Wislawa Szymborska, Nobel Prize in Literature
Wislawa Szymborska was born in 1923 in Bnin, near Poznan (Poland). In 1931, she began to study Polish literature and sociology at the Jagiellonian University in Krakow, one of the oldest and most prestigious of Central Europe. After the war, Wislawa Szymborska became a member of the Polish United Workers' Party.
At the same time, she began to publish her poetry collections, strongly influenced by communist ideology. However, she distanced herself from the party in the 1950s and started to frequent and read dissident writers. Her poetry was then more personal, using humour and distance to evoke a world of suffering where ignorance hate and stupidity ruled. She followed a career as a literary critic in the review will "Literary Life" from 1953 to 1981. She continuously published; her most famous collection, appearing in 1972, translated into Polish French works of the baroque era.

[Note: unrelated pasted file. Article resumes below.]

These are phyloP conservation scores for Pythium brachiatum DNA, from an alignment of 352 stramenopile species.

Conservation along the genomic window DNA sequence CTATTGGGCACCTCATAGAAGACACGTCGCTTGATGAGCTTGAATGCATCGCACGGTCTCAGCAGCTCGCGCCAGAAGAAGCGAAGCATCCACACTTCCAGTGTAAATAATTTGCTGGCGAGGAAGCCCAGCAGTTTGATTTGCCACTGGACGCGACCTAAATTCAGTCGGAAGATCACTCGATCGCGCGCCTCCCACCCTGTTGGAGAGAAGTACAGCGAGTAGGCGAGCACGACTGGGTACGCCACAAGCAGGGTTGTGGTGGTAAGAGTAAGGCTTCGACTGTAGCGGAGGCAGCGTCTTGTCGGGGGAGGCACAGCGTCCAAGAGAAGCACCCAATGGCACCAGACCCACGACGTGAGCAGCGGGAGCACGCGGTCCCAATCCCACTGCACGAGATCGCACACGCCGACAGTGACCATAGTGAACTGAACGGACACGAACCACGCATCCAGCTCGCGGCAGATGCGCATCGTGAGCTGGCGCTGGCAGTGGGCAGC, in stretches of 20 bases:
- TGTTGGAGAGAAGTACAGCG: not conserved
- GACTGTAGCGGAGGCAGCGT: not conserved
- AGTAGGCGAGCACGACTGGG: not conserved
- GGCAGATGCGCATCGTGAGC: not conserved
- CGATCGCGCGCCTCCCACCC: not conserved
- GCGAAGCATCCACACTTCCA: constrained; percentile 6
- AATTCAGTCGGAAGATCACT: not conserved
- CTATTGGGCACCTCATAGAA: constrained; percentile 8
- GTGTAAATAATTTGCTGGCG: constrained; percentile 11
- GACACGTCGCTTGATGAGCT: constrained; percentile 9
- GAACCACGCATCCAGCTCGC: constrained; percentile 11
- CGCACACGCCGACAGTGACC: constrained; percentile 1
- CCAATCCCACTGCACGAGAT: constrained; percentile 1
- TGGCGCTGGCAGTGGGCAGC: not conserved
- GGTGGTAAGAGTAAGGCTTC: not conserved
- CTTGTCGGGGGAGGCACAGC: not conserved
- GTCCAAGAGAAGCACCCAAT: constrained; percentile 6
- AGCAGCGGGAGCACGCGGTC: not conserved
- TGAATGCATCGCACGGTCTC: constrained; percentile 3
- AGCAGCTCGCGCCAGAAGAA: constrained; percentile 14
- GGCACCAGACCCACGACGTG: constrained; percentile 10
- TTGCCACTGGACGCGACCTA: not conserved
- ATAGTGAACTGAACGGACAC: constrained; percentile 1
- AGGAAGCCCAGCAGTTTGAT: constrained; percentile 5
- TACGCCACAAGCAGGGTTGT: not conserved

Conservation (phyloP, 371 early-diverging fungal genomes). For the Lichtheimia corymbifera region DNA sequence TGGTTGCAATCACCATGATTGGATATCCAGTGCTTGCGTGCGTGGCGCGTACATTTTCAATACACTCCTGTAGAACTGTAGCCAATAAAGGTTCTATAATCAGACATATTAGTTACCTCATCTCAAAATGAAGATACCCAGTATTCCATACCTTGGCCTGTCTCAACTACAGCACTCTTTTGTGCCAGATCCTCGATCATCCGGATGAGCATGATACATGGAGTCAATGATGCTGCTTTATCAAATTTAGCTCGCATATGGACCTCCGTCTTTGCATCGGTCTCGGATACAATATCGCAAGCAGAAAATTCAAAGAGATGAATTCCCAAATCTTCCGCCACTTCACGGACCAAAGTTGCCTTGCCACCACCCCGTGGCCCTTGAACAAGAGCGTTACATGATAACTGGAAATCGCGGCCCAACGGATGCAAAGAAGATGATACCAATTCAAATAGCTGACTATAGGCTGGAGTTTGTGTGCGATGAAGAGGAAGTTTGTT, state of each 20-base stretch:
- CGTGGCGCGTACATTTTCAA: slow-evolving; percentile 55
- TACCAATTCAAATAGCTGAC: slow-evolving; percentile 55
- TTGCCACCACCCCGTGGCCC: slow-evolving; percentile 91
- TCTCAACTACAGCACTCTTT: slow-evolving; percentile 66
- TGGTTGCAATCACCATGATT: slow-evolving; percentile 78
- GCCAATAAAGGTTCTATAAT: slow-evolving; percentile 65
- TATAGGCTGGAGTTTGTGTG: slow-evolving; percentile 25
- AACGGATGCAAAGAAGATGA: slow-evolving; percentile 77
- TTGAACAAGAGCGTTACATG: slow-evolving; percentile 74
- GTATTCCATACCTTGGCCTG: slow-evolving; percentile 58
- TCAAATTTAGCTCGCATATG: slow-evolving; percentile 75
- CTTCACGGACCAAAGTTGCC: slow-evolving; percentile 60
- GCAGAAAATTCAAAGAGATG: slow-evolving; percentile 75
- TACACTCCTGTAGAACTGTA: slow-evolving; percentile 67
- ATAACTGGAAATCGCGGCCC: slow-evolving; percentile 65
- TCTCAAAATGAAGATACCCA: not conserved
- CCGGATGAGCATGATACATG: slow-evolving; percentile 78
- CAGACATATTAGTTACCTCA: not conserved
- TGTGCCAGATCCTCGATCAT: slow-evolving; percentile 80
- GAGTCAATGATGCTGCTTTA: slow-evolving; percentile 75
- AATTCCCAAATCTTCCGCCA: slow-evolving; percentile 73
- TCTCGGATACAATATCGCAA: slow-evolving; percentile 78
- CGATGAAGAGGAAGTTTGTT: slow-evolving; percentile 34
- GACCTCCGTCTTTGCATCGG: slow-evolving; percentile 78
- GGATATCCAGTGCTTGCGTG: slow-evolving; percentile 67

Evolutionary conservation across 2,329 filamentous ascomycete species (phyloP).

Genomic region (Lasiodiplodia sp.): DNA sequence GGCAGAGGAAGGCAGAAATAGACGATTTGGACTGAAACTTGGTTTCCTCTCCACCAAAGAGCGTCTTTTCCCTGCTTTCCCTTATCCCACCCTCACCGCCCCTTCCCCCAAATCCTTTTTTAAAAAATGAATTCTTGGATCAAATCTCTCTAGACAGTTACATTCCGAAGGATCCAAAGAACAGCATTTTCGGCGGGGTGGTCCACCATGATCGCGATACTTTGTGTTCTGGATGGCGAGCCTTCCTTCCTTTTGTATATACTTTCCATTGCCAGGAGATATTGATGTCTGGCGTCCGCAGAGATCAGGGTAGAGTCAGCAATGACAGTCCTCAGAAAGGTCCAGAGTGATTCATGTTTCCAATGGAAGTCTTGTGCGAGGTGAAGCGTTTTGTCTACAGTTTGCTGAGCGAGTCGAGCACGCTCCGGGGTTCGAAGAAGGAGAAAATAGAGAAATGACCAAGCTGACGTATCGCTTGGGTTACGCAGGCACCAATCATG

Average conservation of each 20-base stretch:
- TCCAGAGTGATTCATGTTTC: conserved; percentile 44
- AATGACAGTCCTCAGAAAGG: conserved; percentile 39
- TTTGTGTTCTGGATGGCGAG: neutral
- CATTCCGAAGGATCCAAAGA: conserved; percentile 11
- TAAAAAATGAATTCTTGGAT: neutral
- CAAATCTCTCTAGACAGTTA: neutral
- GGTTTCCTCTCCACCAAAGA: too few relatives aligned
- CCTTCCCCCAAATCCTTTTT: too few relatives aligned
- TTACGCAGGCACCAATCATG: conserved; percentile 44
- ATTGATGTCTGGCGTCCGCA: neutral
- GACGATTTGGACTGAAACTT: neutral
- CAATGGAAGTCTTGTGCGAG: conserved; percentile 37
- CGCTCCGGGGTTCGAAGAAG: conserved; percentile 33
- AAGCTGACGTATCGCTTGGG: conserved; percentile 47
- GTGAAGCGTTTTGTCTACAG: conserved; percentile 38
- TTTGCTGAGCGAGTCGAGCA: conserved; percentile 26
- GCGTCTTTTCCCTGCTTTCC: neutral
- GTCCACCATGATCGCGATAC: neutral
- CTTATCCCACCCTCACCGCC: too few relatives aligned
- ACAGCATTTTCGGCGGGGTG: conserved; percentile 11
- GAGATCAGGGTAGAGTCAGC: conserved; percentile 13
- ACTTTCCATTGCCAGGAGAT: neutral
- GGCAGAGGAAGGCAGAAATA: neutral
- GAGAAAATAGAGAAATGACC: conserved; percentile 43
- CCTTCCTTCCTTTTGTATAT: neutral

In 1991, Wislawa Szymborska received that Goethe prize and in 1996 the Nobel prize for literature, awarded by the Stockholm Academy to "a poetry that, with an ironic precision, allows the historical and biological context to come to light in fragments of human reality". She still lives in Krakow.